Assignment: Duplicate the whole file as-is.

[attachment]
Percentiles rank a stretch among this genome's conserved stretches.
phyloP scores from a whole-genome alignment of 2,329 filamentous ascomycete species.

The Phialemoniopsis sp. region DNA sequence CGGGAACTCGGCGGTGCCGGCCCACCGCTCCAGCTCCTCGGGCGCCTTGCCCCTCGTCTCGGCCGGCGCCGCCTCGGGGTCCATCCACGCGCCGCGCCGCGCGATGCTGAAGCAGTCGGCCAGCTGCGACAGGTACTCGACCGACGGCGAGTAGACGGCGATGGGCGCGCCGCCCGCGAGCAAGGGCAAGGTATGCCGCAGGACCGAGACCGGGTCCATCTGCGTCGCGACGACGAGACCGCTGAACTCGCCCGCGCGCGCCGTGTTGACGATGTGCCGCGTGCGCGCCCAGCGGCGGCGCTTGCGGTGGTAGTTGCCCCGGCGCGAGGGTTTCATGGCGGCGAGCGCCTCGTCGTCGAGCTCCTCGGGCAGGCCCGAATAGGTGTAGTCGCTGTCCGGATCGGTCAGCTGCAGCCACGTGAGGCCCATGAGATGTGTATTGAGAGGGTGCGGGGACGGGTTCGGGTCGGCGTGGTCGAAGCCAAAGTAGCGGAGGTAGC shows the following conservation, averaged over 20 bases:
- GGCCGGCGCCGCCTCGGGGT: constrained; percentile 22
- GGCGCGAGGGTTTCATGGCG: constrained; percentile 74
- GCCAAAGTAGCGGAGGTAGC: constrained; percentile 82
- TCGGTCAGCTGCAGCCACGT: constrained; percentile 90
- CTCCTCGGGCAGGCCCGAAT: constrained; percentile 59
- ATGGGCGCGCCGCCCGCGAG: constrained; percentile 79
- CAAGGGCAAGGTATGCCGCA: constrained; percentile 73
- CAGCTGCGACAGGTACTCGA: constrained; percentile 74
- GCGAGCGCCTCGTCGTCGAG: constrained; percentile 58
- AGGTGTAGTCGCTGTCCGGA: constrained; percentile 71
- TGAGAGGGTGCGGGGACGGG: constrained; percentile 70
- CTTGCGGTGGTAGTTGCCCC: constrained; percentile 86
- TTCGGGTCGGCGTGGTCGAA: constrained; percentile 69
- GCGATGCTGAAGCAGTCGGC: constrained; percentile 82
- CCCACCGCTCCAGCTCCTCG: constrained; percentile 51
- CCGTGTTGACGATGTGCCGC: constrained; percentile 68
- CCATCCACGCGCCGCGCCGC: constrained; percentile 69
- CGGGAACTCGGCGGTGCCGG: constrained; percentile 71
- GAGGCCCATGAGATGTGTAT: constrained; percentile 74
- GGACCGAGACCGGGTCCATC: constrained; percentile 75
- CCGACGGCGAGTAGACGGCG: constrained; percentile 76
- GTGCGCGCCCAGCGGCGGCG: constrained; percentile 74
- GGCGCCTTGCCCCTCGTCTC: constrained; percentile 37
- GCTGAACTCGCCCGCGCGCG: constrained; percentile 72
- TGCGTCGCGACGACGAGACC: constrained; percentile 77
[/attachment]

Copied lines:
Percentiles rank a stretch among this genome's conserved stretches.
phyloP scores from a whole-genome alignment of 2,329 filamentous ascomycete species.

The Phialemoniopsis sp. region DNA sequence CGGGAACTCGGCGGTGCCGGCCCACCGCTCCAGCTCCTCGGGCGCCTTGCCCCTCGTCTCGGCCGGCGCCGCCTCGGGGTCCATCCACGCGCCGCGCCGCGCGATGCTGAAGCAGTCGGCCAGCTGCGACAGGTACTCGACCGACGGCGAGTAGACGGCGATGGGCGCGCCGCCCGCGAGCAAGGGCAAGGTATGCCGCAGGACCGAGACCGGGTCCATCTGCGTCGCGACGACGAGACCGCTGAACTCGCCCGCGCGCGCCGTGTTGACGATGTGCCGCGTGCGCGCCCAGCGGCGGCGCTTGCGGTGGTAGTTGCCCCGGCGCGAGGGTTTCATGGCGGCGAGCGCCTCGTCGTCGAGCTCCTCGGGCAGGCCCGAATAGGTGTAGTCGCTGTCCGGATCGGTCAGCTGCAGCCACGTGAGGCCCATGAGATGTGTATTGAGAGGGTGCGGGGACGGGTTCGGGTCGGCGTGGTCGAAGCCAAAGTAGCGGAGGTAGC shows the following conservation, averaged over 20 bases:
- GGCCGGCGCCGCCTCGGGGT: constrained; percentile 22
- GGCGCGAGGGTTTCATGGCG: constrained; percentile 74
- GCCAAAGTAGCGGAGGTAGC: constrained; percentile 82
- TCGGTCAGCTGCAGCCACGT: constrained; percentile 90
- CTCCTCGGGCAGGCCCGAAT: constrained; percentile 59
- ATGGGCGCGCCGCCCGCGAG: constrained; percentile 79
- CAAGGGCAAGGTATGCCGCA: constrained; percentile 73
- CAGCTGCGACAGGTACTCGA: constrained; percentile 74
- GCGAGCGCCTCGTCGTCGAG: constrained; percentile 58
- AGGTGTAGTCGCTGTCCGGA: constrained; percentile 71
- TGAGAGGGTGCGGGGACGGG: constrained; percentile 70
- CTTGCGGTGGTAGTTGCCCC: constrained; percentile 86
- TTCGGGTCGGCGTGGTCGAA: constrained; percentile 69
- GCGATGCTGAAGCAGTCGGC: constrained; percentile 82
- CCCACCGCTCCAGCTCCTCG: constrained; percentile 51
- CCGTGTTGACGATGTGCCGC: constrained; percentile 68
- CCATCCACGCGCCGCGCCGC: constrained; percentile 69
- CGGGAACTCGGCGGTGCCGG: constrained; percentile 71
- GAGGCCCATGAGATGTGTAT: constrained; percentile 74
- GGACCGAGACCGGGTCCATC: constrained; percentile 75
- CCGACGGCGAGTAGACGGCG: constrained; percentile 76
- GTGCGCGCCCAGCGGCGGCG: constrained; percentile 74
- GGCGCCTTGCCCCTCGTCTC: constrained; percentile 37
- GCTGAACTCGCCCGCGCGCG: constrained; percentile 72
- TGCGTCGCGACGACGAGACC: constrained; percentile 77